Examples of language families are the Indo European languages, spoken by around 3 billion people (including English, Spanish, Hindi, and Urdu), the Afroasiatic languages, spoken by about 350 million people (including Arabic and Hebrew), and the Sino-Tibetan languages, spoken by around 1.5 billion people (including Cantonese, and Burmese). There is a great deal of debate over the taxonomy of language, and what should be the basis for organizing languages into different families. To give some idea of the complexity of the issue, the diagram below left shows the ‘family tree’ of the Indo-European family tracing all the languages back to a common ancestor, whilst the chart below right illustrates the vast complexity of what human language covers with its depiction of how language evolved from its African roots all the way through to the New World
So where does this leave us? Clearly, the origins and evolution of language are an extremely complex issue. But we are not yet addressing the real questions about the history of language, which may give us an insight into the role it performs.
Why did humans start to talk?
The first thing to think about here is that in order to talk, you need, to possess the physiological ability to talk. Critical in human language is the fact that our larynx is situated relatively far down our throat, which means that our vocal tract is much longer than in other animals, allowing us a much wider range when it comes to articulating noises. Think about the string on a musical instrument: if it is very short, there’s not much you can do with it; a longer one, however, is more versatile, according to where you pluck it.
The British anthropologist Roger Lewin has suggested that new technology used by humans, such as stone tools used to hunt, was one of the ‘driving forces’ in the evolution of the brain. In other words, there was a need to name and label the different tools and the methods used to construct them, and this need occurred at the same time as the brain was enlarging.
Another possible cause – acknowledged by Lewin along with other anthropologists – is that language arose out of a more complex social world, where relationships and interactions were becoming more sophisticated than the proverbial bash over the head with a club, and the future wife dragged into the cave.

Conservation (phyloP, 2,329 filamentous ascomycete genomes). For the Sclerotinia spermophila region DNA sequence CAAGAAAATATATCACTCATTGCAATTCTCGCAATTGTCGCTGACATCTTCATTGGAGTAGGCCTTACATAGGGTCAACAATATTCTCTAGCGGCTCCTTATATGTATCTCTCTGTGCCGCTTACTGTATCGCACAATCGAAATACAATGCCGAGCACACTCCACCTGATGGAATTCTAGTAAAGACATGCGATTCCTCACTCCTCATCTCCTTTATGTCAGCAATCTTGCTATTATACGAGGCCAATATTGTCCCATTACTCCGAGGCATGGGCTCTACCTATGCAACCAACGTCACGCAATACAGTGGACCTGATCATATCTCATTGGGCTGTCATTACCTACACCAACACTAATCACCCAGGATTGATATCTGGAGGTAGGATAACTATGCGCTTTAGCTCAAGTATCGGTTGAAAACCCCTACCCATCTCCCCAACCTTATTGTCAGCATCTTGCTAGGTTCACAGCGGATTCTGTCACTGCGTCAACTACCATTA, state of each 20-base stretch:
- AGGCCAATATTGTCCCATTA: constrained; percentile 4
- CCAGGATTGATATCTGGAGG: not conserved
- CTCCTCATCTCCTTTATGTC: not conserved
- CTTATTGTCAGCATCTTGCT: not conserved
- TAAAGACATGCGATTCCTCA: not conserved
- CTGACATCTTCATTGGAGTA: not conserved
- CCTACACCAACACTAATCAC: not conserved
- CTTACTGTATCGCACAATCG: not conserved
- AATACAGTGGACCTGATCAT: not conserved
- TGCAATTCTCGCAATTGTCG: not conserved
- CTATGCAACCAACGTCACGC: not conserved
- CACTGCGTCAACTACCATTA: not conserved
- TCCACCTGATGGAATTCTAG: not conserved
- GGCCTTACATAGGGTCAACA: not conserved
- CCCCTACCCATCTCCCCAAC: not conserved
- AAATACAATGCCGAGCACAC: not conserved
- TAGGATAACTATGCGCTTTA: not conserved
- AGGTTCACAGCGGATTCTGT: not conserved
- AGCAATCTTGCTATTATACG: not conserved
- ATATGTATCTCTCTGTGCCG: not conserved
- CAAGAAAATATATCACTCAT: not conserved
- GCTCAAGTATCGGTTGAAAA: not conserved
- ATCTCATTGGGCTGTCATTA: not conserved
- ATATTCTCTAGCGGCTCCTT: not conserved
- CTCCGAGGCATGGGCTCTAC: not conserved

Of course, there is no reason why all these reasons together could not be the reason for the appearance of language. As Steven Pinker, the world famous cognitive psychologist puts it:
This triad – language, social cooperation and technological know-how is what makes humans unusual. And they probably evolved in tandem, each of them multiplying the value of the other two.
Indeed as Yuval Noah Harris, author of the bestselling Sapiens, has argued, this amounted to a Cognitive Revolution in which our evolution into the predominant species on the planet was based upon our developing linguistic abilities.
This crucial development in our cognitive faculties, or ability to know and think, was reliant upon our developing use of language as outlined in the table above right. This is because it started to allow us access to knowledge in a number of different ways, and as a result allowed for individuals humans to start exploring the potential of humanity:
Transmitting larger amounts of information about the world around us allowed us to deal more effectively with our world and therefore also saw the development of language as an important factor in what we knew about the world. This raises questions concerning the degree to which language actually determines what we know - we shall be looking at this in our section Language as Thought